Electro-acupuncture and Traditional Acupuncture
When Electro-acupuncture is used applying Traditional Acupuncture theory, the treatment has a different focus; treatment objectives differ and the types of condition and how they respond also vary.
Conditions include systemic imbalances, very often with more chronic conditions. Some examples include treating fertility issues, hormonal imbalances, digestive conditions and fatigue; along with some psycho-emotional issues such as anxiety and depression. All these conditions can have physical symptoms in the body even though Traditional Acupuncture views the root cause as a systemic, energetic imbalance.
Treatment for these conditions involves selecting and stimulating acupuncture points based on particular energetic functions and due to their location on energy pathways that are called acupuncture channels. The point selection incorporates the point’s ability to disperse or tonify fundamental substances that acupuncturists refer to as Qi (Energy), Xue (Blood), Shen (Spirit), Jin Ye (Body fluids) and Jing (Essence). By balancing and regulating these, the aim is to restore balance and health.
Which is better?
Each style is good for different conditions. Sometimes, they are used in combination throughout the course of acupuncture treatment as one style and theory is more beneficial to the patient at a particular stage in healing and recovery.
There are also conditions where the cause of the problem may be unclear e.g. headaches or migraines. These may be due to muscle tightness, neck strain or eye-strain, thus selecting points anatomically using a Western approach is preferable. When the route cause of the headache is stress or a hormone imbalance, I choose to treat using traditional principles and restore energetic balance. Here, the root cause and the symptoms are treated in combination. After assessing the condition I will know which style of treatment to proceed with.
So, what is actually happening in the body?
Simply put, there are two key mechanism involved in Electro-acupuncture. The first is the effect of inserting the needle into the selected location and the changes this makes to the surrounding tissue and physical structure. This is also involved in manual acupuncture. The second is that during Electro-acupuncture an electric charge forms on the needle tip and shaft of the needle and this begins to affect the surrounding cells.
This small electric charge then changes the ionic balance in surrounding cells. The human body is basically a slightly charged ionic soup. In the body, around the cells, the blood and the interstitial fluid, there are charged particles called ions. These include Sodium, Potassium and Calcium ions. You may have heard of ionic sports drinks, dehydration salts and medications called potassium channel blockers. They all work by helping to restore the body’s ionic balance and help the cells communicate more effectively with each other again.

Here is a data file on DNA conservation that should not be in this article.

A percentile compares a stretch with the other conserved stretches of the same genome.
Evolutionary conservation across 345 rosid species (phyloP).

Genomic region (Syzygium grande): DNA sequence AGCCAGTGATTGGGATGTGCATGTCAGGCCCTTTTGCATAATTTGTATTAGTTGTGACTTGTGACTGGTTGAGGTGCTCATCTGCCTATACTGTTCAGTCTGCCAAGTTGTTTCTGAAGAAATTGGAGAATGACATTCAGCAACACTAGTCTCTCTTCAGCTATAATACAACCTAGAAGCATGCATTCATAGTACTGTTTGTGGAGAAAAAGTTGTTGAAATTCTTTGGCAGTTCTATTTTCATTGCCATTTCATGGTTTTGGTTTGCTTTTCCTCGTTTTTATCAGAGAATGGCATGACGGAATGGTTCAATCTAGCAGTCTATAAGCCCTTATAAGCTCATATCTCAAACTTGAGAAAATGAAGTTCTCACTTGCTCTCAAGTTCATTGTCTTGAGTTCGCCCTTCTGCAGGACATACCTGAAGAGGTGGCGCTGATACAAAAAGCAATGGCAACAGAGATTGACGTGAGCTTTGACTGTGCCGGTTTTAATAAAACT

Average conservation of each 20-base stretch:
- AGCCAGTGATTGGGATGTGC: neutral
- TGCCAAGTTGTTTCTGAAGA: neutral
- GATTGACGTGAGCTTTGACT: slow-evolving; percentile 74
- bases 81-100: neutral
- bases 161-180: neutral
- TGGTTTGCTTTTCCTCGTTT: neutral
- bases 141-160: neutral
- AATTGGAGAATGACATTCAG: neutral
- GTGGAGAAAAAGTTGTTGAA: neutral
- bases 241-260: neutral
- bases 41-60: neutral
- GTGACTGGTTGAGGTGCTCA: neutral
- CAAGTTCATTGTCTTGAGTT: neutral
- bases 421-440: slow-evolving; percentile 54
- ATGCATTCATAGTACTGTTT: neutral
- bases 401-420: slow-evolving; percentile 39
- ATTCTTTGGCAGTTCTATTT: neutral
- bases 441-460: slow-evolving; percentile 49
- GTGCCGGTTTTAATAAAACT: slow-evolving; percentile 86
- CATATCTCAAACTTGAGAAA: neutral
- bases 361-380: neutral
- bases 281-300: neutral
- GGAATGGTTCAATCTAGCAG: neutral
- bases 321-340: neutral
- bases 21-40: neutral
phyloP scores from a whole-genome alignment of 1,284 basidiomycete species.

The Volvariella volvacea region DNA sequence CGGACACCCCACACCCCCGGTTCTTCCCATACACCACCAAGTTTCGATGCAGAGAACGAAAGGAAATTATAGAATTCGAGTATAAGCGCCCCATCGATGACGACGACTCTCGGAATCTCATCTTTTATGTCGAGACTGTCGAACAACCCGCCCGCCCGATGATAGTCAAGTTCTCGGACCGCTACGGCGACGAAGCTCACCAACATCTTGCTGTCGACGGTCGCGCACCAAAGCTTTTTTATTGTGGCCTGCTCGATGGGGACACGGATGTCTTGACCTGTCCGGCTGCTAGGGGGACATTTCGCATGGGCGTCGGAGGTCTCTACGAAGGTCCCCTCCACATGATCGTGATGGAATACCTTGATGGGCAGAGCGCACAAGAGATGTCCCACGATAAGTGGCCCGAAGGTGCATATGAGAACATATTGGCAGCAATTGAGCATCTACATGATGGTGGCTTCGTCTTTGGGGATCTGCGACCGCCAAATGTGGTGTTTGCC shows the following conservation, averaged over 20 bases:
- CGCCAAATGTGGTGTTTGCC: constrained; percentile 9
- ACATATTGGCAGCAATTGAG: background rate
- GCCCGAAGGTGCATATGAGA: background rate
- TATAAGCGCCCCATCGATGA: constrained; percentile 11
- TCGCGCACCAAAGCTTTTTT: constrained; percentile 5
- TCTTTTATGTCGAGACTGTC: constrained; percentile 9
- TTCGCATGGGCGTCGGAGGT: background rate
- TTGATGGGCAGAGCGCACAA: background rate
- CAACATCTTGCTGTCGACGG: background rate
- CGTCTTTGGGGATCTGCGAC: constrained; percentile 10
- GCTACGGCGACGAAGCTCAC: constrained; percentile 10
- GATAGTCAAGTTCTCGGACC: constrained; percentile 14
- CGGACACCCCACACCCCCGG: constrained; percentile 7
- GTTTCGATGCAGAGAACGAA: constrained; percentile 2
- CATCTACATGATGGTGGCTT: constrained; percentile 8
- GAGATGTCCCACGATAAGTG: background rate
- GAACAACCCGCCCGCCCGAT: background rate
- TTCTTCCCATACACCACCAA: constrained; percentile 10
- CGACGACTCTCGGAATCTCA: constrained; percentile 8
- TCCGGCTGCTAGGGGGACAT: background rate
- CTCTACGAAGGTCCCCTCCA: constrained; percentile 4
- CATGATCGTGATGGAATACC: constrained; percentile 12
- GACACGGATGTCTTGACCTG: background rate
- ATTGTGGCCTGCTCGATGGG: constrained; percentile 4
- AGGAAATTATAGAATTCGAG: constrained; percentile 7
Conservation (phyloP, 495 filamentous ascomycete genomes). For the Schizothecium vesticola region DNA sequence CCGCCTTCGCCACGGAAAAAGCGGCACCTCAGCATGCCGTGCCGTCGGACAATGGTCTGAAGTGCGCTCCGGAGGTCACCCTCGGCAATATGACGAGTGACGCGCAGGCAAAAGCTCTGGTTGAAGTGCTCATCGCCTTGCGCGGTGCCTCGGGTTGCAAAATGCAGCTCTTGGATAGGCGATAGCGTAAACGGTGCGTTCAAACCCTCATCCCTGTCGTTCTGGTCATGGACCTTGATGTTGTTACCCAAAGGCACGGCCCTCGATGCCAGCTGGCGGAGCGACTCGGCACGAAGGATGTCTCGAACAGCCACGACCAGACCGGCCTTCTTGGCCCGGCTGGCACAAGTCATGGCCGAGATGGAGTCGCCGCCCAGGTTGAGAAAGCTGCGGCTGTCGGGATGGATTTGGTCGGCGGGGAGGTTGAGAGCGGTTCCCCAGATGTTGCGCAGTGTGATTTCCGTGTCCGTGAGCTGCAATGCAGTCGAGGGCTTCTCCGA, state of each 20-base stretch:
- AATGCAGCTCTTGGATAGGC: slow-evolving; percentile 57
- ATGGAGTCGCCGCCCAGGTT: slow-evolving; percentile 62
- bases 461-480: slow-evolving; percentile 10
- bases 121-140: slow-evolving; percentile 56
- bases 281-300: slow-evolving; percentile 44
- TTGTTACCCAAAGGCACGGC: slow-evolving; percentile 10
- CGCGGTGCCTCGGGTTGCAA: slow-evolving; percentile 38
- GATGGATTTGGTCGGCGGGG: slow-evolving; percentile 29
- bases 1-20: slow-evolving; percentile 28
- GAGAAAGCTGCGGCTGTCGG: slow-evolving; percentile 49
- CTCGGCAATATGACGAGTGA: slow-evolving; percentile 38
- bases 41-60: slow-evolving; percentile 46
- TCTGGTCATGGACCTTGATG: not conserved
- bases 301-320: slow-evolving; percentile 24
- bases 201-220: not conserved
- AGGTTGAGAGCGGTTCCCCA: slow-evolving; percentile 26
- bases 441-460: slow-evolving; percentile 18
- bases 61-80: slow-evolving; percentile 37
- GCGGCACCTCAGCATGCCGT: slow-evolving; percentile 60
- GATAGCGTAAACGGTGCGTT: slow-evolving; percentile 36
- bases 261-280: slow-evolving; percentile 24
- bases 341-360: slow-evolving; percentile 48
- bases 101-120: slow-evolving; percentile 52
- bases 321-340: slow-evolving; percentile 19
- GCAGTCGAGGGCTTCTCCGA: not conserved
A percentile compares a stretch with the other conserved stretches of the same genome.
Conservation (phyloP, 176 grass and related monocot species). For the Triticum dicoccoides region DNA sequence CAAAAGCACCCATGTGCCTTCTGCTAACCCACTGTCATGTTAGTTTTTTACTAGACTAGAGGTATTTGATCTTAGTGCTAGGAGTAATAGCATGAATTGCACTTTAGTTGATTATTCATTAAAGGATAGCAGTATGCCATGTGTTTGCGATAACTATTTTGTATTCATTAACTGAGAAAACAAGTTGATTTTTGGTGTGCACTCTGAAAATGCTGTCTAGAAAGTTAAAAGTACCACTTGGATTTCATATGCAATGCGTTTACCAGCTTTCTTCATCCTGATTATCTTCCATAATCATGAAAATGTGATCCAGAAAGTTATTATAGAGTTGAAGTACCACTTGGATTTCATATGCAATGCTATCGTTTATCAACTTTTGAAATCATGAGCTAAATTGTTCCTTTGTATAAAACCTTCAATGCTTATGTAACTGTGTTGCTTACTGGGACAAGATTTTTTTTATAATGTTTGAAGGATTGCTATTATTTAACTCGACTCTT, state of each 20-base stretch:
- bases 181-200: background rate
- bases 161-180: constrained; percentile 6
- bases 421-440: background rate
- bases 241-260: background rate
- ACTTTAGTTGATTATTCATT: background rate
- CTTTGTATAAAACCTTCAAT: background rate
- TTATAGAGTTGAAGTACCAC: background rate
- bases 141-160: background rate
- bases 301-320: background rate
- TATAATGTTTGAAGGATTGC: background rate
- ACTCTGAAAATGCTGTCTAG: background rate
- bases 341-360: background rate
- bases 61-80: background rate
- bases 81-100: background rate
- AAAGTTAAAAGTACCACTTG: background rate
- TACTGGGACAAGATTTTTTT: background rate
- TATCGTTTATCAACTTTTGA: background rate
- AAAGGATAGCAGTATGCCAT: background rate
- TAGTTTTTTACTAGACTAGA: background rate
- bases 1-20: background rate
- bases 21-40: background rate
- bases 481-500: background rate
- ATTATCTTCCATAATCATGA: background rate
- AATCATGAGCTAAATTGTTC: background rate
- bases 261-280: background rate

During Electro-acupuncture, the ions in the body get exited and start communicating with each other more often when they are charged. This is done by adding a small repetitive current to the acupuncture needles during the treatment.
For readers like me interested in some of the finer details, here is a more technical explanation. An electric field is created around the negative needle while the pulse is active. Changes to local cells alter the membrane potential in nearby nerves and this results in a chemical reaction in the body opening sodium channels and depolarising nerves. As the strength of the field is increased, more nerves are recruited and the sensation perceived by the patient also increases in intensity.
What does Electro-acupuncture feel like?
The aim is to stimulate the needles and surrounding tissue enough to create change but not too much to cause discomfort. Not enough stimulation will not produce the desired effects; however, too much stimulation can actually have a negative effect on the body or condition. The majority of people feel a pulse, a tingling or warmth. Sometimes it is desirable to get a twitch response or contraction in a muscle as the pulse or charge comes and goes.
The skill involved is to select the correct intensity for the condition and patient. There is now a lot of published research and clinical experience documenting which levels of Electro-acupuncture treat different conditions optimally.
My patients are always in control of the intensity of the Electro-acupuncture and communication throughout the treatment about what they are experiencing ensures stimulation levels remain comfortable and produce optimal results.
Treatment results depend on the condition treated. For pain conditions, especially, this involves regular weekly treatments. When pain is severe, 2-3 times per week until pain levels decrease to a manageable level. This may seem intense but when living with a pain condition or waiting for surgery this provides great relief.References
Mayor D (2007) Electroacupuncture: A practical manual and resource Churchill Livingstone
British Medical Acupuncture Society Electro-acupuncture Course notes 11/6/2020